By the fall of 2008, the decline and collapse of the U.S. and global economy were apparent. The financing of American homes saw the evaporation of 6 trillion dollars in values. As President Obama's election alongside a Democratic House and Senate became imminent, the economy steepened and accelerated in its decline.
The markets did not express a sense of relief upon the election of President Obama in early November 2008. What ensued was an economic panic. It was the most rapid and destructive loss of jobs and capital in U.S. history. Our pathological and reactionary intellectual community is eager to blame this on President Bush and denies that business leaders feared the coming onslaught of regulatory and redistributive fervor of President-Elect Obama and his supporters.
2. President Obama helped the United States recover economically from Bush's bungle.
The most decisive component of this argument is the suggestion that President Obama bailed out U.S. car companies and saved the auto industry. This argument is made continuously in election 2012. Fact-checkers and media outlets do little to challenge this myth. In fact, the car bailout was signed into law by President Bush. The man that Obama supporters blame most is the president who can be most credited with saving the American car industry -- or, more accurately, the automakers GM and Chrysler. Our intellectual community feigns ignorance and plays along with the falsehood that Obama saved the auto industry.
GM said this about the bailout from President Bush in December of 2008:
On his campaign website, President Obama describes that success this way:
The plain refusal of intellectual leaders to challenge the falsehood that President Obama made this decision is an effort to assist President Obama in his re-election effort. President Obama did not enact the bailout of GM and Chrysler. President Bush did. Moreover, the effort to pin the praise for this bailout on Obama and the fiscal blame of the costs of this bailout on Bush is the height of this dangerous intellectual propaganda collusion. The Bush bailouts for both the financial industry and the auto industry required the funds to be paid back. In fact, in both bailouts, these funds have been paid back to the Treasury.
Here we find the true audacity of hope. The success of bailouts -- both for the recipients and more importantly for taxpayers -- reflects the fiscal conservatism and successes of the Bush administration. These were temporary emergency funding actions that were paid back by the recipients with interest, and yet the Obama administration counts them as deficit spending actions committed prior to coming to office in January 2009. Yet those temporary emergency funding actions are counted as permanent budget allocations that allow Obama supporters to argue that Obama has increased federal spending less than most presidents. This is like a college student receiving an emergency bailout from parents after he wrecks his car and then insisting that a permanent increase in a weekly allowance now includes provision for a new wreck every week! The Obama budget office has switched the payback funds into general operating expenses of the nation that support his general revisions to stimulus that do not require recipients to repay -- such as the funds for Solyndra.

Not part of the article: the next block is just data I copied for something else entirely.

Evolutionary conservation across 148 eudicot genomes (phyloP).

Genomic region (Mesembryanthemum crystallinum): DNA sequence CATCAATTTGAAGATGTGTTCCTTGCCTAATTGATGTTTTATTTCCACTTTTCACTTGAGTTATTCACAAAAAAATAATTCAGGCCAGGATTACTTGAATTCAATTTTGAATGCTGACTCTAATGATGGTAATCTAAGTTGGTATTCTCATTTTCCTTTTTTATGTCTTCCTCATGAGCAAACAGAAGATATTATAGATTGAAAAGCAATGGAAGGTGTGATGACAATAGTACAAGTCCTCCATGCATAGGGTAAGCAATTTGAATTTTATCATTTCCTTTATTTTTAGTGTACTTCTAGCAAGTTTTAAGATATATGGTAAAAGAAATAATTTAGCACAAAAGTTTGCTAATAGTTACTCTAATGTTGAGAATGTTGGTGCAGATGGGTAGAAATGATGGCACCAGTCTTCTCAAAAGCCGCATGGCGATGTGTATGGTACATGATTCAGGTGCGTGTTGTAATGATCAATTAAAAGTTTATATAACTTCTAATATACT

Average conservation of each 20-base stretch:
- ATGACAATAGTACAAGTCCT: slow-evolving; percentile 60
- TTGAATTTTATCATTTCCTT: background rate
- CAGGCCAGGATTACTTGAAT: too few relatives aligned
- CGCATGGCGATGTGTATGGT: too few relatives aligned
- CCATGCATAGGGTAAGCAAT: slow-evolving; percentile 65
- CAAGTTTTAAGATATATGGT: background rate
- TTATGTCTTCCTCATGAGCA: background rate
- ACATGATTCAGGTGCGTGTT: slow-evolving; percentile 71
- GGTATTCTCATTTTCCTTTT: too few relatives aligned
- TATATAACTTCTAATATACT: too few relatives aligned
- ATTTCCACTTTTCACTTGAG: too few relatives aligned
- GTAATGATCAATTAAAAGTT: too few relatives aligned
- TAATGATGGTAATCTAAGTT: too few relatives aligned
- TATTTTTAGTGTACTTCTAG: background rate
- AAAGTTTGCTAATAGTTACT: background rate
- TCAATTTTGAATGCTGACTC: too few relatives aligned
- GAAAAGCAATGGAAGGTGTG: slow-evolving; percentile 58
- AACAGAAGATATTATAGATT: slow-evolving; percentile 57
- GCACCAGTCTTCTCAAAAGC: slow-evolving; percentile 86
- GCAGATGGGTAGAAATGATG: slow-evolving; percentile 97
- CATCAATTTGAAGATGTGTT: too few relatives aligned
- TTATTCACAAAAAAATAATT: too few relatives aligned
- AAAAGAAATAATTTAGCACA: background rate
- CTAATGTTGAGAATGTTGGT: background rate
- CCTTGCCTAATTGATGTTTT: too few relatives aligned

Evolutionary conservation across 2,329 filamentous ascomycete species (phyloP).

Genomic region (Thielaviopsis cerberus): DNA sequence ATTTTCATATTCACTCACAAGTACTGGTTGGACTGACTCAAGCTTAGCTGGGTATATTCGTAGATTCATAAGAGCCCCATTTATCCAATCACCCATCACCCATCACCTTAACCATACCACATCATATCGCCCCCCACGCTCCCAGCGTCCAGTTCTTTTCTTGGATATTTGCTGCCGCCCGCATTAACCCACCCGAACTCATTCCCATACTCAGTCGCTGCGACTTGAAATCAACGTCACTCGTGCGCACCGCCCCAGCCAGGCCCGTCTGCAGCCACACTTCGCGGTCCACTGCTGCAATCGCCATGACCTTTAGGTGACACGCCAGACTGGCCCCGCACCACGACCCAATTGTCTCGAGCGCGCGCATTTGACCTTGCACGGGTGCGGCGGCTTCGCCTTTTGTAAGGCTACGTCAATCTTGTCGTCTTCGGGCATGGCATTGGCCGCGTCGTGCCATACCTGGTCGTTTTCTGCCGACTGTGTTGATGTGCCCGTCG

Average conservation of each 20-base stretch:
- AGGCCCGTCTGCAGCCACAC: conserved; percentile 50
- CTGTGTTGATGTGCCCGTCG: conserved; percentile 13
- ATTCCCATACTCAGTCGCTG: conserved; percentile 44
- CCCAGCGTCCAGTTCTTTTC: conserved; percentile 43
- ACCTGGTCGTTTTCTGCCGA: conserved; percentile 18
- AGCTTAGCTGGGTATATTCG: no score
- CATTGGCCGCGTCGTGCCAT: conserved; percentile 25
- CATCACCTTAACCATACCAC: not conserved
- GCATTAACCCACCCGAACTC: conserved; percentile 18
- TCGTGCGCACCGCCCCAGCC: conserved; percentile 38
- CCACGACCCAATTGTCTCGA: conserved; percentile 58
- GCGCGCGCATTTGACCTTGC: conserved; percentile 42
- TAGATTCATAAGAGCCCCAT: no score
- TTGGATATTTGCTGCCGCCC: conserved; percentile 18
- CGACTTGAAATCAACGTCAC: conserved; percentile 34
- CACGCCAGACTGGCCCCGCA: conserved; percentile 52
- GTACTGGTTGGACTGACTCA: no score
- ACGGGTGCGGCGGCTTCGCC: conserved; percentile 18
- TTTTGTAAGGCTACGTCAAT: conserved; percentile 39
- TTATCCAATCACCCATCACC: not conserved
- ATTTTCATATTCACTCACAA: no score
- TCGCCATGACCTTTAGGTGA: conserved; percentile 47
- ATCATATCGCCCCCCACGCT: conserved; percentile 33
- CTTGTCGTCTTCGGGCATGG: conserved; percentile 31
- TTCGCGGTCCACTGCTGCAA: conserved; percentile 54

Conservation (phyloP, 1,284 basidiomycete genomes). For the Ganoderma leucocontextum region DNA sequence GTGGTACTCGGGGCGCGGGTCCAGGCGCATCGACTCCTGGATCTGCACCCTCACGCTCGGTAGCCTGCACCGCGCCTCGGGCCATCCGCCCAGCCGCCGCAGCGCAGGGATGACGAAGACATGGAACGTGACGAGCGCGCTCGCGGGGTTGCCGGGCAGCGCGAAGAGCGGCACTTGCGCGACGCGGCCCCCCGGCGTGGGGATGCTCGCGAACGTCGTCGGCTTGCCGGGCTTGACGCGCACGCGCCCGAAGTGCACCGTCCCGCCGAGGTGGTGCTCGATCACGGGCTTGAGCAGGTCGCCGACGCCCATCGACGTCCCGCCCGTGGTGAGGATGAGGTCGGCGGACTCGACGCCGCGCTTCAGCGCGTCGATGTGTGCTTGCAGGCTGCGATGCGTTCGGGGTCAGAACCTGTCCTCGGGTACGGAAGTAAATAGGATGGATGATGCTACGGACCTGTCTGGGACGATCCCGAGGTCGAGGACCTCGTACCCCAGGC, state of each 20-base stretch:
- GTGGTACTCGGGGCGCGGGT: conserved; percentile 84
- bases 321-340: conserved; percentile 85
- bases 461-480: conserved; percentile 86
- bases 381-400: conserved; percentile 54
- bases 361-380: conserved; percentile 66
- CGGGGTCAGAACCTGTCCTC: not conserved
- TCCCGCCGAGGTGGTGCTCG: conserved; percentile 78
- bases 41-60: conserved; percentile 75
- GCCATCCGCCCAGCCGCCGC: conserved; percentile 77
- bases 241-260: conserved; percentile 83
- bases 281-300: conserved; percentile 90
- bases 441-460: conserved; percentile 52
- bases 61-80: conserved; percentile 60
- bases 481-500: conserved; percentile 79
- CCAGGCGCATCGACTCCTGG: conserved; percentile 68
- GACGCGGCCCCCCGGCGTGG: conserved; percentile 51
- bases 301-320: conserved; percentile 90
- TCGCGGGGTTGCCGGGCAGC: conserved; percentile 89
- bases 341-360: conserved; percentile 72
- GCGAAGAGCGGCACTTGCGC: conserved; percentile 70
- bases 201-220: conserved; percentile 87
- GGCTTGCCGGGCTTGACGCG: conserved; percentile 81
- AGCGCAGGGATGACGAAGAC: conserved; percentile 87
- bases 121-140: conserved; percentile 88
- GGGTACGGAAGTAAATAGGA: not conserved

The failure to confront these twin pillars of rhetorical styrofoam supporting the Obama economic mythology is supremely important. The protracted economic malaise and the collusion of our intellectual community to suggest that the problem is intractable leaves the public believing that there are no solutions. Yet the solutions are self-evident. Capitalized recipients of government aid should expect to pay back emergency funding they receive from the government. This is reasonable and empirically proven by the successful policies of President Bush. Moreover, the government should not count the emergency spending of 2008 and 2009 as a permanent part of the budget process. This makes slashing almost one trillion dollars from the budget a reasonable expectation.
This simple reality explains rather readily why Senate majority leader Harry Reid has refused to pass a budget in three years. This is a way of hiding an emergency provision as a permanent addition to the budget in the beltway. The United States can recover from this crisis, but we will need to confront not President Bush or President Obama, but the intellectual culture that weaves these dystopian fairy tales and so darkens our shared American dreams.
Ben Voth is the chair of communication studies at Southern Methodist University and the director of debate.
FOLLOW US ON